An Edinburg first grader is taking it upon himself to raise money for a local teacher in her time of need.
Trent Silva, 7, is asking the community to help him raise 2,000 pounds of aluminum cans to aid Edinburg educator and coach Dolores “Dee Dee” Treviño in her fight against breast cancer. Silva, a student at Idea Quest Academy and College Preparatory school in Edinburg will be organizing “Cans 4 Cancer” throughout the year.
“I’m trying to help raise 2,000 pounds of cans so I can help her pay for it (treatment),” Silva said. “If you want to help, I am holding an aluminum can drive, so that means crushed cans or soup cans, any kind.”
Silva said he first appealed to relatives and neighbors for donations by walking their dogs on behalf of Treviño, who is his godmother. Then a recent lesson at school, learning about the various functions of the human body prompted him to act . Silva said he took it upon himself, without telling his teachers or parents, to begin a makeshift media campaign for “Cans 4 Cancer”.
Aside from doling out handwritten business cards to teachers and students, Silva himself began contacting various media outlets on his own. The Edinburg Review received a call from him last week. He also created flyers and posters urging the school to come out in support of Treviño, who has a rare form of breast cancer.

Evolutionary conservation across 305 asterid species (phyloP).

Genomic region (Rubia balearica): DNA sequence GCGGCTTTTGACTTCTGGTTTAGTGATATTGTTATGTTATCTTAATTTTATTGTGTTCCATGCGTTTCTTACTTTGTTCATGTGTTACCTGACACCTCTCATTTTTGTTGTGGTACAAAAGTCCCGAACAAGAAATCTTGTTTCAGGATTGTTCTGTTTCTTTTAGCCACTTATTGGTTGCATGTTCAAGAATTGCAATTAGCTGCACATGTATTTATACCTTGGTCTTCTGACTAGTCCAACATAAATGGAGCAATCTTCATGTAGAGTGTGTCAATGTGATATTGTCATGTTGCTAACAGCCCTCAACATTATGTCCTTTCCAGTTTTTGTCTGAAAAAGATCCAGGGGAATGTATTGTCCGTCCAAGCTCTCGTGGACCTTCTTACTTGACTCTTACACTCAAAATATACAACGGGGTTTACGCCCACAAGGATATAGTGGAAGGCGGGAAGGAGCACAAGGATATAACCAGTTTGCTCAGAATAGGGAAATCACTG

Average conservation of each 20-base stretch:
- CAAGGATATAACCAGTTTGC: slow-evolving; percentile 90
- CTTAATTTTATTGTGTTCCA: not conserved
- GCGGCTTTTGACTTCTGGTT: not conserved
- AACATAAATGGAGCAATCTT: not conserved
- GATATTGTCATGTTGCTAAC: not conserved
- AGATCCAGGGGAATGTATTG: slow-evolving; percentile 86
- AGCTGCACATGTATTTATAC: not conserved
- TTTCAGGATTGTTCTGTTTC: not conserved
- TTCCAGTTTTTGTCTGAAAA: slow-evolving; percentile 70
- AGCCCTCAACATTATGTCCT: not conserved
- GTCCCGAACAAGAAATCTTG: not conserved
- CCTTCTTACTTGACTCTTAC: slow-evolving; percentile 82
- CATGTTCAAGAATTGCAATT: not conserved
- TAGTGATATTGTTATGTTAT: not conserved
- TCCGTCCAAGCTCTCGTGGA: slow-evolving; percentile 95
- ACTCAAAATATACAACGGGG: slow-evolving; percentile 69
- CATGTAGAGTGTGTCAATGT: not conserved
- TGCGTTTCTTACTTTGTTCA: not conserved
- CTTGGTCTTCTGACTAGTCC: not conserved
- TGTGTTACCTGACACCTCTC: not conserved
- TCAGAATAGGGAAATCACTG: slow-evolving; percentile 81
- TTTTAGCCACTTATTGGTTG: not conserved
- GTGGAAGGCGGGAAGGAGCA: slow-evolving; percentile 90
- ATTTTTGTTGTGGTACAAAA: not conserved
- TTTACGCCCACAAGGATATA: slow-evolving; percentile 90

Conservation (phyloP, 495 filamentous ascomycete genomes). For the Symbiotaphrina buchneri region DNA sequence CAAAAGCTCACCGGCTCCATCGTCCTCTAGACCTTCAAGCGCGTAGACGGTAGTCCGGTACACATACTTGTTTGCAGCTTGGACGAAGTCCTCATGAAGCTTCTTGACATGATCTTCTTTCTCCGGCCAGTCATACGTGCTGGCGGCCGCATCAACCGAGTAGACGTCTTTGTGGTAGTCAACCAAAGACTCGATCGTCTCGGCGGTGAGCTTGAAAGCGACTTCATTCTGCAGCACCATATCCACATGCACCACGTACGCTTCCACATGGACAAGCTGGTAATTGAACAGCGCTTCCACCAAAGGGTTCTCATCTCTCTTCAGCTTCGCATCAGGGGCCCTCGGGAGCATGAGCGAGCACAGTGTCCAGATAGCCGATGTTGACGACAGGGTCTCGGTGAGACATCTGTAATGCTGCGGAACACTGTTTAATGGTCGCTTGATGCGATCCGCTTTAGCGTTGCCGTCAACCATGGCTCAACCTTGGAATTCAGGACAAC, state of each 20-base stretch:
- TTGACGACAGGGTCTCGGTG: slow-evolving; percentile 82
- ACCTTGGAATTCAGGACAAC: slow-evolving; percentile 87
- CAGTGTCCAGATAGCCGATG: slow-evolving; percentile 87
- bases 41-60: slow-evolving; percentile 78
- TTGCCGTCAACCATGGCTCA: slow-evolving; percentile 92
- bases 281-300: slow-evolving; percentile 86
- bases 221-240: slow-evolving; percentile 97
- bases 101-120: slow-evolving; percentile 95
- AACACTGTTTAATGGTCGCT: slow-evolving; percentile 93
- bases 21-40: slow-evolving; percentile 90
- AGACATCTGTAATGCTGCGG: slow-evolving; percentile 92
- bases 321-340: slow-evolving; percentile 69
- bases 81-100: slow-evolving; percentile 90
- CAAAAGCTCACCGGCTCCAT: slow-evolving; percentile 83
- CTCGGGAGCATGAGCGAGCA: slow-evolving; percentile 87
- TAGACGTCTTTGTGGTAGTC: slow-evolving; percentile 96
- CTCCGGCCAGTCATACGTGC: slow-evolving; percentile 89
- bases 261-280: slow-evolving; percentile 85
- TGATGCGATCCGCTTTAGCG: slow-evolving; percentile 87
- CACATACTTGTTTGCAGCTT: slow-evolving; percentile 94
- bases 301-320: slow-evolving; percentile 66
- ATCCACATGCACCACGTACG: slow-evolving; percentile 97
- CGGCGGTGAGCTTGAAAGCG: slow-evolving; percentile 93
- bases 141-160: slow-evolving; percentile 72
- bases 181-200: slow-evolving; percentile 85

Trevino has Triple Negative Breast Cancer, a rare and often terminal subtype that can only be treated with chemotherapy.
A triple negative breast cancer diagnosis means that the disease does not respond to receptor targeted treatments.
Since August, Treviño recently said she is feeling better following a four month respite from chemotherapy, which lasted through fall. Treviño’s latest round of chemotherapy began again in December when doctors at M.D. Anderson in Houston, upon discovering that the cancer had spread to her liver had decided to put her on a new clinical research study to find the highest dose of a new drug called BSI-201. The drug, along with another called irinotecan is given to patients with advanced cancers.
Treviño now makes twice weekly trips to Houston for treatment, with one week breaks in between. The cost of travel, hotel stay, and meals adds up tremendously, according to Treviño.
Silva said he will look to sell the cans at 55 cents a pound, which could potentially raise $1,100 for Treviño.
“I learned how body systems work together to make you healthy, but cancer makes you unhealthy and treatment is very expensive,” Silva said. “She’s my godmother, and I don’t want her to die.”
Anyone looking to donate their used cans may do so at 2818 N. Edison Street in Edinburg or at Quest Academy in front of room 109. The community can also call 566-5697, Silva said.